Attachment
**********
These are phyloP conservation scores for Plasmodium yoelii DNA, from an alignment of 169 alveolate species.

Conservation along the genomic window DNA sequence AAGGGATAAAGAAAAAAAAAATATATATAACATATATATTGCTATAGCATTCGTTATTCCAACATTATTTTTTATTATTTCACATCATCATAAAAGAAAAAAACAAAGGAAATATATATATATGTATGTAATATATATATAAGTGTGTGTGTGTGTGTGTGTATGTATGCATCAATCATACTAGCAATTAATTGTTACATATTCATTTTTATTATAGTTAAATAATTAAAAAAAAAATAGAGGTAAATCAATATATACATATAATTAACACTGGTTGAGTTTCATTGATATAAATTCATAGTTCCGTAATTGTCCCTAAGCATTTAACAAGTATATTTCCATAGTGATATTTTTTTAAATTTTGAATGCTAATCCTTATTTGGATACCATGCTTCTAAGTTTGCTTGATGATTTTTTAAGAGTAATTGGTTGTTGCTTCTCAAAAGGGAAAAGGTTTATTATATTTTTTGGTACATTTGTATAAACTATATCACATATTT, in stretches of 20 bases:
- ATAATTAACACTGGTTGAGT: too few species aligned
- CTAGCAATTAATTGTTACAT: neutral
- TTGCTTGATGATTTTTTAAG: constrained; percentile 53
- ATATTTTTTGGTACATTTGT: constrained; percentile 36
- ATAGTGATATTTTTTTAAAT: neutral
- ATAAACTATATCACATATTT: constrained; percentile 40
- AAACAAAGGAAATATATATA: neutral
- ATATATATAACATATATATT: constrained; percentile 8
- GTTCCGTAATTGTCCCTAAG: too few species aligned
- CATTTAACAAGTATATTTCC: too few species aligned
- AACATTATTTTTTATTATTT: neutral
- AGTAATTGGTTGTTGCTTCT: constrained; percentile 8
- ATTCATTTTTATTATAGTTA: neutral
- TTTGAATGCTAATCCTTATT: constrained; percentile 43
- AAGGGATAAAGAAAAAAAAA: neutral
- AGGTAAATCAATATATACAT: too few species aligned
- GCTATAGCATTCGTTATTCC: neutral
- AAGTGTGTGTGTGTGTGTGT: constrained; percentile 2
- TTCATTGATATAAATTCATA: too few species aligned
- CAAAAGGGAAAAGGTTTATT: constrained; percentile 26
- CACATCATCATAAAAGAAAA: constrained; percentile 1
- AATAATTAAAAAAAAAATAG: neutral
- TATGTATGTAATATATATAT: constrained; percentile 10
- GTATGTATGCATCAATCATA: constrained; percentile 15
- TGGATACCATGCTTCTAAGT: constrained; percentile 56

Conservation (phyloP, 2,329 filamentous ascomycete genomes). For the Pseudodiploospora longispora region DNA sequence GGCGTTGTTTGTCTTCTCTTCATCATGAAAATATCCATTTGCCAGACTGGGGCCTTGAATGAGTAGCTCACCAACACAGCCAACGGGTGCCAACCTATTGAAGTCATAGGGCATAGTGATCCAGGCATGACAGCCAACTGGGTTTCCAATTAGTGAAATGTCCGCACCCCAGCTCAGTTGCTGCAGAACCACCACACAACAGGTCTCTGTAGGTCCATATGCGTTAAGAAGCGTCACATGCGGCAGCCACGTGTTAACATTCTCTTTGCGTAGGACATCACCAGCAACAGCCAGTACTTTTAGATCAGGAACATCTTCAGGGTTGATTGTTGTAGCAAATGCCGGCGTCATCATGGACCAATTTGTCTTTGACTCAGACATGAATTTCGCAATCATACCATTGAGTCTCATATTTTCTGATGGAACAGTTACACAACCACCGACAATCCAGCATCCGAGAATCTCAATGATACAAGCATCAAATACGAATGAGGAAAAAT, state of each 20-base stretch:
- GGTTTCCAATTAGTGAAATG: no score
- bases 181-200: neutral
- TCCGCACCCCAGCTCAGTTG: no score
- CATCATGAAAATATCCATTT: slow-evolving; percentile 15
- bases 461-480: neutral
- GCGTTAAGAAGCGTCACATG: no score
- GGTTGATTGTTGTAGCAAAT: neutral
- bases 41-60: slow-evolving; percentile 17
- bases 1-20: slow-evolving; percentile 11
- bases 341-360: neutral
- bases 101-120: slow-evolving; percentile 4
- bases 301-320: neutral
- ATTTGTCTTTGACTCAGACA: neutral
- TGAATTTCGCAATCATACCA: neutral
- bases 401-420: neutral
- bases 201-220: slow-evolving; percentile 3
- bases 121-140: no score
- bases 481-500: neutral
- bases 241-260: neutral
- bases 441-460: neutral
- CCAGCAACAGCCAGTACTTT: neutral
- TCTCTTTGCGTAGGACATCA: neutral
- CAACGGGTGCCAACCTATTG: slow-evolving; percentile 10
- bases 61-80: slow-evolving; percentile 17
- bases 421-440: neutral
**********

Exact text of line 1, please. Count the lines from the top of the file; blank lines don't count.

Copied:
These are phyloP conservation scores for Plasmodium yoelii DNA, from an alignment of 169 alveolate species.